KANSAS CITY, Mo. -- Derek Carr lost 10 consecutive games to start his NFL career. He finished his rookie year 3-13, a campaign where coach Dennis Allen was fired after four weeks and the Raiders lost a game 52-0.
Carr thought that was as bad as it got. Until this year.
He now considers the 2018 season the hardest on record. He didn’t hem and haw. This season was unequivocally the worst.
"Absolutely. 100 percent,” Carr said after Sunday’s 35-3 loss to the Kansas City Chiefs. “From a standpoint of just the things that we had to deal with, you know, losing some friends, people getting hurt, playing with some new guys off the street. It was tough. But to still be able to do some of the things that we were able to accomplish, with the circumstances -- people should look at our coaching staff and be like, OK wow, they can put together a plan. They can do certain things, even though A- B- and C- (player) isn’t there.
“It definitely was the hardest. Physically, it was the hardest. But to make it out healthy, I thank God for that. Because we’ve all been at a place where I snapped my ankle in Week 16 (back in 2016), and that’s not fun. So to be able to walk off the field and be able to go hold my babies, that’s always goal No. 1.”
Carr walks away from this season without serious injury, but there’s no doubt he’ll be sore for a while. He was sacked 51 times this season, a career high by 20. He was hit 27 more times, meaning Carr had been hit by a defender 68 times over the course of the season.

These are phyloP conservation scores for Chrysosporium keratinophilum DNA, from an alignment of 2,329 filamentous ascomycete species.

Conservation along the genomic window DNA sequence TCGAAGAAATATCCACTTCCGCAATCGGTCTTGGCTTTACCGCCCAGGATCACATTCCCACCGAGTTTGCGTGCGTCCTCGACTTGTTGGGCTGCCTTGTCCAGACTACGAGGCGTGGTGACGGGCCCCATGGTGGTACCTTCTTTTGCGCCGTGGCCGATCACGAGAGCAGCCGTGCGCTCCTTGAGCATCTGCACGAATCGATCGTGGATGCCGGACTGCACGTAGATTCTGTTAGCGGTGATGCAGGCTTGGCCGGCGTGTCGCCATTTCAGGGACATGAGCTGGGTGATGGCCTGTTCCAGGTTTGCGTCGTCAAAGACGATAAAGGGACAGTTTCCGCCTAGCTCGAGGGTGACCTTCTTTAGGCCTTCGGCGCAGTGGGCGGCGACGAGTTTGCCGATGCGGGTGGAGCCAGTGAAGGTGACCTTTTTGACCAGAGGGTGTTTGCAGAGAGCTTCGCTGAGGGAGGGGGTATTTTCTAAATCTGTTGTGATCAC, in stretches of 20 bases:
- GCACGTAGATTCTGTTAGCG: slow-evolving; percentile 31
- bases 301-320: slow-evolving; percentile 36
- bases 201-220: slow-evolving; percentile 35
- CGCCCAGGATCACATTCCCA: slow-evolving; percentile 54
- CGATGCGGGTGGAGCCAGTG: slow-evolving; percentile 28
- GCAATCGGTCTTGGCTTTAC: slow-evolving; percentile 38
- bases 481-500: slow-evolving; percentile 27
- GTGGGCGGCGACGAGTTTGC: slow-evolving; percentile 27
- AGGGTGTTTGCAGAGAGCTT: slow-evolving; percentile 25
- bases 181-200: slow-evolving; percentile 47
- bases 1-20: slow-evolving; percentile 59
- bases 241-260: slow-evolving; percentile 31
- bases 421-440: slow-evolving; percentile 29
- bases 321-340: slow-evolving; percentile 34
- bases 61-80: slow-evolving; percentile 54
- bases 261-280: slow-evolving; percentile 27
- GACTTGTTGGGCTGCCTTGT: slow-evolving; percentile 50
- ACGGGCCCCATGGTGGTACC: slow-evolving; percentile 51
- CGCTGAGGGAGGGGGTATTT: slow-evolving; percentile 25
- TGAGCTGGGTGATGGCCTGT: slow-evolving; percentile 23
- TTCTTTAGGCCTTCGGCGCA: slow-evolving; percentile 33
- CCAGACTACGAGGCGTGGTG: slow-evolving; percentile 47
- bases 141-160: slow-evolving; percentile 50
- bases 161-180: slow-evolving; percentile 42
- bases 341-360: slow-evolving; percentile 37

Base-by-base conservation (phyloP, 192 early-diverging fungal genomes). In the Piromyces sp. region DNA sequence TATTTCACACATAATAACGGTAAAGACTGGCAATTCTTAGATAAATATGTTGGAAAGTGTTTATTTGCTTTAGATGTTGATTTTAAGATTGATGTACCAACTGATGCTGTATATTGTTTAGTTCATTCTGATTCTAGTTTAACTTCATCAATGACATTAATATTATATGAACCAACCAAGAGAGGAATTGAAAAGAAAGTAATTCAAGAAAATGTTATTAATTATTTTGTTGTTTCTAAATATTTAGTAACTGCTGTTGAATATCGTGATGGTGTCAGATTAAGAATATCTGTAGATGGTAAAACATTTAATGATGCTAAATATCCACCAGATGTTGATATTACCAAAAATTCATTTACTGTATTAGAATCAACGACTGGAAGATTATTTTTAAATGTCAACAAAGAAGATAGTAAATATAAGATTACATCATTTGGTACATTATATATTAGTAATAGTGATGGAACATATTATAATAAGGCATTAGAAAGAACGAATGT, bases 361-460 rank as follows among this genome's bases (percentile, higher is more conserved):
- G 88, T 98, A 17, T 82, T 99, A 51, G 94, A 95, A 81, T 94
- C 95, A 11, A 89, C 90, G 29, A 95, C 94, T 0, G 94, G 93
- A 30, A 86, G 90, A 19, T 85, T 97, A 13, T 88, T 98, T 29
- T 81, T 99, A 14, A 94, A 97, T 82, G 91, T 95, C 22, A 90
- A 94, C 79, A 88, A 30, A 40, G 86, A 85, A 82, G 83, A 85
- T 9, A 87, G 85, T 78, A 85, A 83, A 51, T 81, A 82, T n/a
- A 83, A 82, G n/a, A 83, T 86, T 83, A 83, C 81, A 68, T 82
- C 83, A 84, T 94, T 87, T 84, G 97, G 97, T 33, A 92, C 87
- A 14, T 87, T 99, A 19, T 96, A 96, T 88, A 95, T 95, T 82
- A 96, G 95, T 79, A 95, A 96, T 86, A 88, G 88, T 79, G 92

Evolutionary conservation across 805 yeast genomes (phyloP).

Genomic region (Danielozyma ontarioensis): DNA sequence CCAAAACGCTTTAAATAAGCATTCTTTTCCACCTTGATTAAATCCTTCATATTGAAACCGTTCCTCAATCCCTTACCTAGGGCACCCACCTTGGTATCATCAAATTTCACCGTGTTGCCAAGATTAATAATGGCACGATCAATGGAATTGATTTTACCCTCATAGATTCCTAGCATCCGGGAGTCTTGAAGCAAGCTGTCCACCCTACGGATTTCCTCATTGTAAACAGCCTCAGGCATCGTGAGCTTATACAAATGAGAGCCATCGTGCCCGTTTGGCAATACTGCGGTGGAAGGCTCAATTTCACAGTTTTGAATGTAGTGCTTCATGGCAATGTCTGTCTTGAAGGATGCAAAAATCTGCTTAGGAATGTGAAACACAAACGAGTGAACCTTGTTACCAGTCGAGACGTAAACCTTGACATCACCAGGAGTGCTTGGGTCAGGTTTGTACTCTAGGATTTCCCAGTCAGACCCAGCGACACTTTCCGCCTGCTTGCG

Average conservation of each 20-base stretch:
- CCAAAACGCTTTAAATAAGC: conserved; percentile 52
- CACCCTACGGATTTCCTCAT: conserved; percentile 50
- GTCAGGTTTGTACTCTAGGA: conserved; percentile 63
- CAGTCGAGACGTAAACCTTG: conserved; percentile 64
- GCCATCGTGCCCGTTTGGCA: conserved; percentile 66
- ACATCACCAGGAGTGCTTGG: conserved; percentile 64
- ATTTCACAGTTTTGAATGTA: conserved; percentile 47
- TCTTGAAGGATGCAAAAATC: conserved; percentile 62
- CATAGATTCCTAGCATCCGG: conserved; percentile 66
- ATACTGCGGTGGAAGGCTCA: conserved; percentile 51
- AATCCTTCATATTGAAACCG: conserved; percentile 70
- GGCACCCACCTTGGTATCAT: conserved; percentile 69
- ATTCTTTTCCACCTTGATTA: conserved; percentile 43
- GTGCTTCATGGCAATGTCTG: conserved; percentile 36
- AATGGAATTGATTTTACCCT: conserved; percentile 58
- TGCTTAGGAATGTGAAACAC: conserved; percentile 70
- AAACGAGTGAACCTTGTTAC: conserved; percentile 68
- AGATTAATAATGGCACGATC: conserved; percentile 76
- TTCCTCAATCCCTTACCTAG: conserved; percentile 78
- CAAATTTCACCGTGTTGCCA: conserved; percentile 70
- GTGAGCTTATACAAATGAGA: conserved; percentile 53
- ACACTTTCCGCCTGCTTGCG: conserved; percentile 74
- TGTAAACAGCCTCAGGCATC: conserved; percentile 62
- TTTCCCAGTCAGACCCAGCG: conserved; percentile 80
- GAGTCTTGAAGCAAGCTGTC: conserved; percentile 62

The season was a mental grind after losing Khalil Mack and Amari Cooper, having two captains cut and another lost to IR, and so many receivers (plus Marshawn Lynch) lost to injury. Carr constantly had to answer questions about all those things, his quarterbacking as the sole playing face of the franchise and his relationship with coach Jon Gruden, all while trying to keep the locker room afloat.
That was the mental grind. The physical beating came from working with rookie offensive tackles and several injuries at guard. That lead to several big hits that, when taken in sum, will take some time to wear off.
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“Physically, it was hard. I’m just calling it like it is,” Carr said. “It was tough, but it’s my job. A lot of times, I look at those situations and wonder if there are half of those (sacks) that I could’ve erased. Could I have thrown it at someone’s feet or checked it down to something else when I didn’t have a premier look? That’s what me and Coach Gruden, (offensive coordinator Greg Olson and quarterbacks coach Brian Callahan) are going to do in the coming weeks, is sit down and look at it.
“I feel like my knowledge of the game has turned in that way, and I want to be better next year than I’ve ever been. With these coaches, I can be (better) because they did it for me this year when it wasn’t ideal. … Hopefully, we can get back to work and fix my portion of those (sacks), because it’s not all on the offensive line.”